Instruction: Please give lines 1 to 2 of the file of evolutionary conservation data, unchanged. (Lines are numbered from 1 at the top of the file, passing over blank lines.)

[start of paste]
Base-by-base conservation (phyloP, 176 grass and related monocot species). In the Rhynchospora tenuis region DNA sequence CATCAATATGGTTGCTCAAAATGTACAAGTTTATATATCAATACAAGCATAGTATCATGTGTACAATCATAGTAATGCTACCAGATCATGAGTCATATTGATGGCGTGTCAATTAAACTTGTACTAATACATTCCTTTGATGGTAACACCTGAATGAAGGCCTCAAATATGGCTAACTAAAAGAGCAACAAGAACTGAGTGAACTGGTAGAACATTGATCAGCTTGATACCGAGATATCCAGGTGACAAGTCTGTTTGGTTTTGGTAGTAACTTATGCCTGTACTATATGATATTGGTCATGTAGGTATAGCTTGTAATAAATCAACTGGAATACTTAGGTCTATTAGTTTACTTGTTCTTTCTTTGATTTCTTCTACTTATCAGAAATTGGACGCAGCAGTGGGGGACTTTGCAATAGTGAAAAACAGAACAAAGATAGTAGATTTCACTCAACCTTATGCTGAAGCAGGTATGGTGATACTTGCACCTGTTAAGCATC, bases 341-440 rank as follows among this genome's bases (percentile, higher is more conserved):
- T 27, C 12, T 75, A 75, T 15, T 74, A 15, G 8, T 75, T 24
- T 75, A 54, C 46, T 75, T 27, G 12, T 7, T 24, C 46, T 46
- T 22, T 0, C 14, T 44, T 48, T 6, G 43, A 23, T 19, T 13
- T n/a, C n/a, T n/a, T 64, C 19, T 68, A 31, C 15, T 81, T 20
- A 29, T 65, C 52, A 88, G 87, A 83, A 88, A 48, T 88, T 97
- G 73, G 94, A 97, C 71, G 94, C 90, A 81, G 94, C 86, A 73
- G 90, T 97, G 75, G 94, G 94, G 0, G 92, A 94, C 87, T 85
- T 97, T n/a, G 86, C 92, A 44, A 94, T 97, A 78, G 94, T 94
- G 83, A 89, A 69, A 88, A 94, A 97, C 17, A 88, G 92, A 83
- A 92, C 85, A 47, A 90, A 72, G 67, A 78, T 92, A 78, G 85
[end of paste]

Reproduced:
Base-by-base conservation (phyloP, 176 grass and related monocot species). In the Rhynchospora tenuis region DNA sequence CATCAATATGGTTGCTCAAAATGTACAAGTTTATATATCAATACAAGCATAGTATCATGTGTACAATCATAGTAATGCTACCAGATCATGAGTCATATTGATGGCGTGTCAATTAAACTTGTACTAATACATTCCTTTGATGGTAACACCTGAATGAAGGCCTCAAATATGGCTAACTAAAAGAGCAACAAGAACTGAGTGAACTGGTAGAACATTGATCAGCTTGATACCGAGATATCCAGGTGACAAGTCTGTTTGGTTTTGGTAGTAACTTATGCCTGTACTATATGATATTGGTCATGTAGGTATAGCTTGTAATAAATCAACTGGAATACTTAGGTCTATTAGTTTACTTGTTCTTTCTTTGATTTCTTCTACTTATCAGAAATTGGACGCAGCAGTGGGGGACTTTGCAATAGTGAAAAACAGAACAAAGATAGTAGATTTCACTCAACCTTATGCTGAAGCAGGTATGGTGATACTTGCACCTGTTAAGCATC, bases 341-440 rank as follows among this genome's bases (percentile, higher is more conserved):
- T 27, C 12, T 75, A 75, T 15, T 74, A 15, G 8, T 75, T 24